The official season had not even started yet and I was already out. All the work I had put in the last few years were to get up to this point and now it seemed like it was all over. I had started playing hockey late at around 13. Most kids start at around 3 or 4 but that didn’t stop me. I had always believed I could go far and I sacrificed my effort towards school, my time with friends and of course my body.

I got all the way up to AA hockey, the second highest level of minor hockey, in only four years. Everyone said I couldn’t do it but I defied the odds. During the time of my injury I reflected on my mistakes. I learned that you should never underestimate a team. Every game is a new game a bad team might have a good game and vice versa. I learned the principle of not getting too confident and treating every team the same.

I took the game too lightly and in warmups and didn’t stretch. I didn’t brace myself for the hit. I’dunderestimated their players. Learning from my mistakes on the ice helped me grow off the ice. Letting your guard down anywhere can be very dangerous as our world is filled with evil.

Also, I realized that the reason we get knocked down is so that we can pick ourselves back up. A setback is a setup for a comeback, is the way I like to see it. The jubilation of my teammates and I when I came back reminded me of goal being scored and everyone is cheerful and gathered around together. I was happier than I was before and I was ready to get into the season and start taking it seriously. It ended up being one of my best seasons and proved to me that obstacles can improve you. Everyone, not just athletes, need to understand that getting obstacles are helpful so we can learn to get passed them and progress using those experiences from the obstacle.

Not just in sports but in life. I know now not to let my guard down in any situations not just on the ice, because danger is every and we need to always be alert. Hockey being the dangerous sport that it is, injuries are often expected. Throughout the years I have seen many of my teammates suffer injuries. I have also seen how many of my teammates comeback from injuries for the better.

My good friend and teammate Hayden, like me, got injured before our AA season started. After a practice one morning Hayden was helping our coach, Alec, with a skills clinic. Shockingly, Hayden slipped on a puck bucket and tore a bone in his hip. I wasn’t there but when I heard the news my jaw dropped like seeing Lebron come to the Lakers. The season had not even started and just like me Hayden was going to miss over a month of games. Not to mention, we played on the same line which made it worse.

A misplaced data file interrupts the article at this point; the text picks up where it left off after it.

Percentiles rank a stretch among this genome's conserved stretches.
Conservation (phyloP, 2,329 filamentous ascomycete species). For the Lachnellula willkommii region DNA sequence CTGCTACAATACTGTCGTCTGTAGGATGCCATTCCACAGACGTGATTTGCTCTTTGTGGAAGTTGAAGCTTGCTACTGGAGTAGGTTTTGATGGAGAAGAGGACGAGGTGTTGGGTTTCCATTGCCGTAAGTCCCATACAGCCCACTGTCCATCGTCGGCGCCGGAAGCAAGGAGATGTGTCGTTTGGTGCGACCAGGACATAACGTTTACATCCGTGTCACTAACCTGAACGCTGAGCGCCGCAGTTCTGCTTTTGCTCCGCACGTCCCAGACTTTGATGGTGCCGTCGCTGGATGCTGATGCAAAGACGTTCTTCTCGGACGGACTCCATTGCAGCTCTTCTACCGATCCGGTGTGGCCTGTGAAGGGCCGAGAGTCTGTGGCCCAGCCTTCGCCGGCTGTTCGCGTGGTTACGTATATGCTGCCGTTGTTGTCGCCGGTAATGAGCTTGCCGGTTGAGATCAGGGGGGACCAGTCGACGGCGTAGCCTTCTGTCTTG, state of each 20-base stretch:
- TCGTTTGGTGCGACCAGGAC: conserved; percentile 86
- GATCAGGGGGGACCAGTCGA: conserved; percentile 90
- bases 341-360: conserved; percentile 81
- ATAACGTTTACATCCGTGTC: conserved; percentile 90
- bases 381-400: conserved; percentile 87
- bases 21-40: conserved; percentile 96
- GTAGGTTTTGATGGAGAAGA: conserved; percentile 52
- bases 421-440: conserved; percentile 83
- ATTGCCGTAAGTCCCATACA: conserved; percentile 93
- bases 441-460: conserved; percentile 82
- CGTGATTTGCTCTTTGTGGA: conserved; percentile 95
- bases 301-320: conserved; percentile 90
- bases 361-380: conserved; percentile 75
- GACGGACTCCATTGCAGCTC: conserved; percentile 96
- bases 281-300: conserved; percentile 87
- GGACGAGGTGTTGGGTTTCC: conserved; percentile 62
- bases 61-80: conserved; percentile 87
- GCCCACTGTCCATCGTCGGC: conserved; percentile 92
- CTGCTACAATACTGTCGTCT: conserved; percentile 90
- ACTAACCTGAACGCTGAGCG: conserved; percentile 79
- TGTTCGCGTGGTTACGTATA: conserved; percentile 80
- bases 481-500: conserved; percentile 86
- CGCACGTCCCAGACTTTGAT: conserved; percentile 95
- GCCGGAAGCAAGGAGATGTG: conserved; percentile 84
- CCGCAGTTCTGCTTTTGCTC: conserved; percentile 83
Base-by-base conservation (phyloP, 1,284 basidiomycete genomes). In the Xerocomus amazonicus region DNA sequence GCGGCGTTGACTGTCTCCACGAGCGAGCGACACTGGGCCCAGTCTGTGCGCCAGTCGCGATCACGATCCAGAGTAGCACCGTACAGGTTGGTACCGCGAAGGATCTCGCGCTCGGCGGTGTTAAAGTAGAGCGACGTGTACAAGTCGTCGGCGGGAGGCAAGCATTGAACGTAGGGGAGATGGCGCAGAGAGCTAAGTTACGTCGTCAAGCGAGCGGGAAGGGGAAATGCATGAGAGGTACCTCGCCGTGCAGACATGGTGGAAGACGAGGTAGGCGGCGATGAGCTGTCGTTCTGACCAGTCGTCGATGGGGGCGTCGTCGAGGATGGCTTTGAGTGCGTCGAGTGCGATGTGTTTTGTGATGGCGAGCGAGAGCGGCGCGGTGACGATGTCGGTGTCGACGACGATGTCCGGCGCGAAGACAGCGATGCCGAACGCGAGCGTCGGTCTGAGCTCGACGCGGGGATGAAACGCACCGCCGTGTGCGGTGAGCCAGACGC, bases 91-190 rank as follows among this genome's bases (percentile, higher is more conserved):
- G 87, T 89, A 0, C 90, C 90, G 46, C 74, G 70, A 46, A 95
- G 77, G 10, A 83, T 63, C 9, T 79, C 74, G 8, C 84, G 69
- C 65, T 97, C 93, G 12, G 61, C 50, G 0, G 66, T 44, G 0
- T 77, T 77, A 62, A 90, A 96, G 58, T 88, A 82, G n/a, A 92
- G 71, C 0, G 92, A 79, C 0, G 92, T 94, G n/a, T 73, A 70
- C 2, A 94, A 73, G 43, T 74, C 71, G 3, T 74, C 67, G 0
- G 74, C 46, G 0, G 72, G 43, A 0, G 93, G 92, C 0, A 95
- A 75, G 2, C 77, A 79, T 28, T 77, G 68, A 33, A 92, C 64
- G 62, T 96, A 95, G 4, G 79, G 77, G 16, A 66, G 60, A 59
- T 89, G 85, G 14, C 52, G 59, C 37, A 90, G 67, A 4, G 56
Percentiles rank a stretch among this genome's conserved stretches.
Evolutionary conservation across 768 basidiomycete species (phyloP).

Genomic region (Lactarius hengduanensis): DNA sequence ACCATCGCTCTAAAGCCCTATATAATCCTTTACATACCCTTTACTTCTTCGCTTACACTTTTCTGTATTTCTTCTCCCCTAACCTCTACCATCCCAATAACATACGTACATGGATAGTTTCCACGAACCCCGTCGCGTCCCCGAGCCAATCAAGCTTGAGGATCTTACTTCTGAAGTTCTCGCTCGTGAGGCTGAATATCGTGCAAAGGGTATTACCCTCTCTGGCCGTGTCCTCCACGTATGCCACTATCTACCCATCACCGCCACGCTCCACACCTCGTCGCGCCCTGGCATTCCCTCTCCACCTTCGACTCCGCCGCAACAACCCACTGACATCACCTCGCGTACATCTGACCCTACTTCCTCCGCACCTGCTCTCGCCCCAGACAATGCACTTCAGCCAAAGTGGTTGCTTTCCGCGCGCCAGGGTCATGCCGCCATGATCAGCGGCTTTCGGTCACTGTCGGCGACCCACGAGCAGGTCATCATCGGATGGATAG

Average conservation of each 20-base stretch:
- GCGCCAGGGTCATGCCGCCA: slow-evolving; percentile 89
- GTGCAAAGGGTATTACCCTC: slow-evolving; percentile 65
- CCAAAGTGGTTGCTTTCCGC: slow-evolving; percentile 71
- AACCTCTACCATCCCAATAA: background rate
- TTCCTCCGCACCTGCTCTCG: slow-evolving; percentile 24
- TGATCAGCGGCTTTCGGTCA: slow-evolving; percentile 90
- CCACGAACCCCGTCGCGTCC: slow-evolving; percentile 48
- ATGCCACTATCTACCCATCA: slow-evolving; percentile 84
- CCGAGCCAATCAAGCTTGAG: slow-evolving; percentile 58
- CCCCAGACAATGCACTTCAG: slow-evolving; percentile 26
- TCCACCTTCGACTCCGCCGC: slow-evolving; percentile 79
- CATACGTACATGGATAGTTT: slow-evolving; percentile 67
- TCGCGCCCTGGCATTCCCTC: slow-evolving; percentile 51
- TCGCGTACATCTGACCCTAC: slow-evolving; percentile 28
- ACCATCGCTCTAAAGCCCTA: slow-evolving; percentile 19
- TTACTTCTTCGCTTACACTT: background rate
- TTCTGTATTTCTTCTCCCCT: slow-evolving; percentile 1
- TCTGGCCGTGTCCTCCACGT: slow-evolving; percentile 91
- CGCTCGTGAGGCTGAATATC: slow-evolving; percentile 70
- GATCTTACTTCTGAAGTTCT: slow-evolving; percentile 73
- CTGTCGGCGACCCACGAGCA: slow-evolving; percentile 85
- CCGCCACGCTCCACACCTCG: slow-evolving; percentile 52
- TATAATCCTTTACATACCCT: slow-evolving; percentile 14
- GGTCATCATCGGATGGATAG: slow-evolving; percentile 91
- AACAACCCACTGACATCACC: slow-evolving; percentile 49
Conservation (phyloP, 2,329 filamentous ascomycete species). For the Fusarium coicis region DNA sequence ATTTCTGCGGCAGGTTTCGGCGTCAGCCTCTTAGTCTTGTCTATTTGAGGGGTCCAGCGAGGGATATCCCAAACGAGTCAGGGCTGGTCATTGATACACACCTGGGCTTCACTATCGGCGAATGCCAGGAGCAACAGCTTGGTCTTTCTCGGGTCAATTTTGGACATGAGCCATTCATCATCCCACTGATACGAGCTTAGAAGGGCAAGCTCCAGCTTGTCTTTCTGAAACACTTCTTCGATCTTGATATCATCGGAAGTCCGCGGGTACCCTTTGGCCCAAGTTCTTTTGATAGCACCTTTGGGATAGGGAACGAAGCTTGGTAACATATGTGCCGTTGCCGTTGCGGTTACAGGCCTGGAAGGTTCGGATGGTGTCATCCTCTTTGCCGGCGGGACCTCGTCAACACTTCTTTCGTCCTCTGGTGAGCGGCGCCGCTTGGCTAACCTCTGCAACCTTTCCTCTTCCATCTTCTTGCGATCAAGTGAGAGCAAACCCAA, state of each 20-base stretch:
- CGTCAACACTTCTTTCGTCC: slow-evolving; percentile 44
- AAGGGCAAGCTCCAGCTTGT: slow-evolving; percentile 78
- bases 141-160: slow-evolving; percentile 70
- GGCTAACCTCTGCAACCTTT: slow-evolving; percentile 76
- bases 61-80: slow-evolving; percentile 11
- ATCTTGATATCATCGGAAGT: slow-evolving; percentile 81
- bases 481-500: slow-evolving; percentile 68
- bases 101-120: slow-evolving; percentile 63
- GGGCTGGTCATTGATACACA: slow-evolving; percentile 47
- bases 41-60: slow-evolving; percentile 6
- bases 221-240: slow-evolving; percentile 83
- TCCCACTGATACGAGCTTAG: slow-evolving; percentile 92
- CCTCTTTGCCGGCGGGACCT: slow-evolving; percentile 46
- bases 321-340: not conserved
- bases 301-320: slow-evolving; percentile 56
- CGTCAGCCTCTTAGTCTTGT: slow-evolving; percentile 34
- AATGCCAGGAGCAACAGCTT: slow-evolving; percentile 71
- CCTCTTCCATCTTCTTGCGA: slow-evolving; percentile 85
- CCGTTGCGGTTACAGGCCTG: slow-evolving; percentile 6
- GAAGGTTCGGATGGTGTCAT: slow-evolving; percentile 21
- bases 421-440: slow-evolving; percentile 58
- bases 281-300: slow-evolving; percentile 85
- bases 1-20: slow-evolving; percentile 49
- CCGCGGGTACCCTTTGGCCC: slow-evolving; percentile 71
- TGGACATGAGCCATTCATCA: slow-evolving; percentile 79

Being that his injury was in his hip it affected him more harshly. Since the hips are a direct connection to the skating stride it would take much more healing to be able to skate full speed. However, similarly to my situation, Hayden used his injury as motivation to get back even stronger. He continued to stay positive and hope for the best and after training and working out more and more he was back on the ice in no time and was onae of our teams leading scorers. That just goes to show how you can turn around these bad situations and use them to propel you forward.

Another one of my friends and a former teammate whose name was Jake, also suffered a severe injury this past year. He was skating during the pre-season and landed awkwardly on his ankle tearing four ligaments. Cables had to be used to re-attach two bones together and stabilize joint. Again like me and my teammate Hayden, Jakes injury was in the pre-season. However his injury caused him to miss out the whole season. An entire season of hockey just gone down the drain in the blink of an eye.

Not only that but walking in crutches to school also took a toll on his life and made it more difficult to get around to class. Injury was not just affecting Jake’s playing capabilities but also his off ice capabilities as well. As time went by though Jake got used to it and realized that injury happens. The other day we spoke and he has already gotten back on the ice and is beginning to practice again. Though he missed an entire season of hockey that he will never get back, he felt the experience changed him.

So when he was ready to get back he was determined not to waste this season and make the most of it. Not like me and my teammates was an aspiring hockey player named Travis Roy. Roy had worked his whole life and was dedicated to hockey. He got to play for Boston University one of the best division one hockey schools in the country. On October 20, 1995, 11 seconds into his first ever game as a college hockey player he slide headfirst into the boards and was paralyzed waste down.